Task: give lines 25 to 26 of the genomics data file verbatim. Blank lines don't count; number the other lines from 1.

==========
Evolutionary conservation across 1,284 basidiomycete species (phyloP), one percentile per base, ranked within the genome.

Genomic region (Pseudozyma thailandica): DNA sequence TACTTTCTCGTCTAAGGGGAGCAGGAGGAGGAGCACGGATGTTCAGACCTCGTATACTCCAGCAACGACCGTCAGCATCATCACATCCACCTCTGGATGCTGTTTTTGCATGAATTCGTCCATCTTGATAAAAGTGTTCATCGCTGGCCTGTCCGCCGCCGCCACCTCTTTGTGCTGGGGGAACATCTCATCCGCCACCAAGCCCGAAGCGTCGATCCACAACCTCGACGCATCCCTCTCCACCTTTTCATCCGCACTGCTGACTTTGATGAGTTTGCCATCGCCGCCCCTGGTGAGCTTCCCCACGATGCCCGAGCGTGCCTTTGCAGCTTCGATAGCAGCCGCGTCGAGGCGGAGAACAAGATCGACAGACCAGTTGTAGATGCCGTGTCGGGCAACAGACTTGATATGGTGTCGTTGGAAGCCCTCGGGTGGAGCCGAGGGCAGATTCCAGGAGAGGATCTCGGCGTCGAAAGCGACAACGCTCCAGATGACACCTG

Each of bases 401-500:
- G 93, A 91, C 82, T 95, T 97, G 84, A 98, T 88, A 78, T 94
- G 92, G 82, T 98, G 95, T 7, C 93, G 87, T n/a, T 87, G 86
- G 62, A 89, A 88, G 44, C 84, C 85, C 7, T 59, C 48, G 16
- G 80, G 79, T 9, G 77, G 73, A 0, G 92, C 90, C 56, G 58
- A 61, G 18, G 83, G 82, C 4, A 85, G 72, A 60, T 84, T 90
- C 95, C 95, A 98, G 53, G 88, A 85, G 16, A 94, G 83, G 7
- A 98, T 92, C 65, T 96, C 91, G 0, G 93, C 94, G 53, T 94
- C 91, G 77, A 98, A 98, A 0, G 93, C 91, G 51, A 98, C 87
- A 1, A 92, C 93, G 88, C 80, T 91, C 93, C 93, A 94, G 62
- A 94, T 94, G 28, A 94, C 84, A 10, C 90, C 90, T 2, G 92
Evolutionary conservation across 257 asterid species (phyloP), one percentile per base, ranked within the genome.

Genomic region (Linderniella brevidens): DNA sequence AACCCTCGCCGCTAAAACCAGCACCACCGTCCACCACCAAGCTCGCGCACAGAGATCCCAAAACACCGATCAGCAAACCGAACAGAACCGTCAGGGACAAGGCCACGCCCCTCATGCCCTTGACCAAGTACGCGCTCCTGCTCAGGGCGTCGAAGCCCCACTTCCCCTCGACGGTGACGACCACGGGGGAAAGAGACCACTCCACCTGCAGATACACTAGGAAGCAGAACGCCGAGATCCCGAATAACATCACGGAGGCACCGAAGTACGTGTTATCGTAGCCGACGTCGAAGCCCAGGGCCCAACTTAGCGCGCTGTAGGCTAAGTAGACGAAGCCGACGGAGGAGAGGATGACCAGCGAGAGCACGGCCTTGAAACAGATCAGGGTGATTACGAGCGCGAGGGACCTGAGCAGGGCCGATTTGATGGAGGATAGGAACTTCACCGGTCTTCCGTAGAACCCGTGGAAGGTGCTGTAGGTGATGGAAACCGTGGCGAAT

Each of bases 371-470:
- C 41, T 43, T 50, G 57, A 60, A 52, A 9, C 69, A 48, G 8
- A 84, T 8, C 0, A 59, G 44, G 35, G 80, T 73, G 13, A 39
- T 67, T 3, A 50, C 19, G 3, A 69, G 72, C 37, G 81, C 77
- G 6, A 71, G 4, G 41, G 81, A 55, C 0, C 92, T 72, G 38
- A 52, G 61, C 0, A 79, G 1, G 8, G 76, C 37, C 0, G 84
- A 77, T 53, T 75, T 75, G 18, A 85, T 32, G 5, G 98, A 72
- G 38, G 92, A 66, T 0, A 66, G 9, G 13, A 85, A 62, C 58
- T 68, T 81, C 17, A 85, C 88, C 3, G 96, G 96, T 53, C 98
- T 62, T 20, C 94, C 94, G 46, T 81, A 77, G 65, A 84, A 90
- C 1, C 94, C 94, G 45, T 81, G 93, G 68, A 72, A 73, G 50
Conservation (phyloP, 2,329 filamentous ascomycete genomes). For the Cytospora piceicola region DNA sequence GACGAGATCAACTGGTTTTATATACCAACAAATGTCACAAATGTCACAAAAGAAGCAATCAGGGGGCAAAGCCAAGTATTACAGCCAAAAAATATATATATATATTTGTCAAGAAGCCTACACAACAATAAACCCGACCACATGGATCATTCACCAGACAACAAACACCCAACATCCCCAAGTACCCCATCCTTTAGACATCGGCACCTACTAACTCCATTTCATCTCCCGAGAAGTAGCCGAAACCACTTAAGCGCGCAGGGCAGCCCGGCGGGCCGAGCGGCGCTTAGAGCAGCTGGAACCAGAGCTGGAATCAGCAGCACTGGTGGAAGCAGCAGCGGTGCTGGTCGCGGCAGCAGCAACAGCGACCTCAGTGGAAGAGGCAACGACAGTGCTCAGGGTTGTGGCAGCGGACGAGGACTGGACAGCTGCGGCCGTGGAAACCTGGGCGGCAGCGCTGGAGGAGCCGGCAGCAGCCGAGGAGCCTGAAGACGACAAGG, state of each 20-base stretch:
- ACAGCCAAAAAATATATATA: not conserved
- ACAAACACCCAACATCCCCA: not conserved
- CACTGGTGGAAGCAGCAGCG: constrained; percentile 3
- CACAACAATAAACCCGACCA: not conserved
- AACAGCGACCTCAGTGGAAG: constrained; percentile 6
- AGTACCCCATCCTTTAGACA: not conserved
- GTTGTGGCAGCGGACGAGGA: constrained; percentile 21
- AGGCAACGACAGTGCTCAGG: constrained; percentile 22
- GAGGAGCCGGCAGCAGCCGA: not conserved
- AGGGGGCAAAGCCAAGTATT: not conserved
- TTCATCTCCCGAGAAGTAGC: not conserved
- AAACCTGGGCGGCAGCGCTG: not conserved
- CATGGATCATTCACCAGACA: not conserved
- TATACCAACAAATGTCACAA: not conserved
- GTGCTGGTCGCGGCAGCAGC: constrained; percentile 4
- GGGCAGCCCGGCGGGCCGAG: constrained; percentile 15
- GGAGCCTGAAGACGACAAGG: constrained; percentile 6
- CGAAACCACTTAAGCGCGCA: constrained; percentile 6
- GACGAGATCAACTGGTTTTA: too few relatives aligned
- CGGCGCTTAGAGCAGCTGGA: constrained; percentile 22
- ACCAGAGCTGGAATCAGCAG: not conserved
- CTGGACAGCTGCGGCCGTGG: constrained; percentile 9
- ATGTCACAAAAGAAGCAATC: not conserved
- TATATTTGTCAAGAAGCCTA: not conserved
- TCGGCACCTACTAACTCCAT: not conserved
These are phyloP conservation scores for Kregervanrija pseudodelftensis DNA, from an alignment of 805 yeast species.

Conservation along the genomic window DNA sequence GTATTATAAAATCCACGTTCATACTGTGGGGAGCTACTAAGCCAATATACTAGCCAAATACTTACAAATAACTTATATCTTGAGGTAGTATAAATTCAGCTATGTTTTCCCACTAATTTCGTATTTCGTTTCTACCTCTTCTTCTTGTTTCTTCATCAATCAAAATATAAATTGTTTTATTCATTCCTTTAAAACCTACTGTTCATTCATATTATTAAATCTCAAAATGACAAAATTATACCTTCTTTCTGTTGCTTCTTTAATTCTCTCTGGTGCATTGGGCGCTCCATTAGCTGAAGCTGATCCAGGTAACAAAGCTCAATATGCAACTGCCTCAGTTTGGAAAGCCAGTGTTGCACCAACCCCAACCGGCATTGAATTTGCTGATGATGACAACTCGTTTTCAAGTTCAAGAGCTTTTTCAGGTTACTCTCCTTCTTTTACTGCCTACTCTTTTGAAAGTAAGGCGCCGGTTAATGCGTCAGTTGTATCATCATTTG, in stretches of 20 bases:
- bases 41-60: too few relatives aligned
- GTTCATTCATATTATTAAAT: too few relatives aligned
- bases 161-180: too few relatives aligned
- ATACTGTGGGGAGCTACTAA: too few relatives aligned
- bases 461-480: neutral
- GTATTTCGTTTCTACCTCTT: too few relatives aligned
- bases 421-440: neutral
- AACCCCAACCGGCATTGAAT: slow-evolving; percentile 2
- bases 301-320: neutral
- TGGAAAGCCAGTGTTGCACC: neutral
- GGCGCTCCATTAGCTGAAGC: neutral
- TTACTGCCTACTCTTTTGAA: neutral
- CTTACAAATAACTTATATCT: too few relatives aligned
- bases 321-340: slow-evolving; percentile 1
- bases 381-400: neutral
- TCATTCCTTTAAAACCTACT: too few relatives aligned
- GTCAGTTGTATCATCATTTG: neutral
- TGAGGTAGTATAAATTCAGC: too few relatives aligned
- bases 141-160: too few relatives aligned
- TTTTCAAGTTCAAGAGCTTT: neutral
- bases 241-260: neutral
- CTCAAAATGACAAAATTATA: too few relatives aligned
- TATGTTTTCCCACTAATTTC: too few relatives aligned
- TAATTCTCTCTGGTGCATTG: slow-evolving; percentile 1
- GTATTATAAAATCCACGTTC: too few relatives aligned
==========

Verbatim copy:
- T 62, T 20, C 94, C 94, G 46, T 81, A 77, G 65, A 84, A 90
- C 1, C 94, C 94, G 45, T 81, G 93, G 68, A 72, A 73, G 50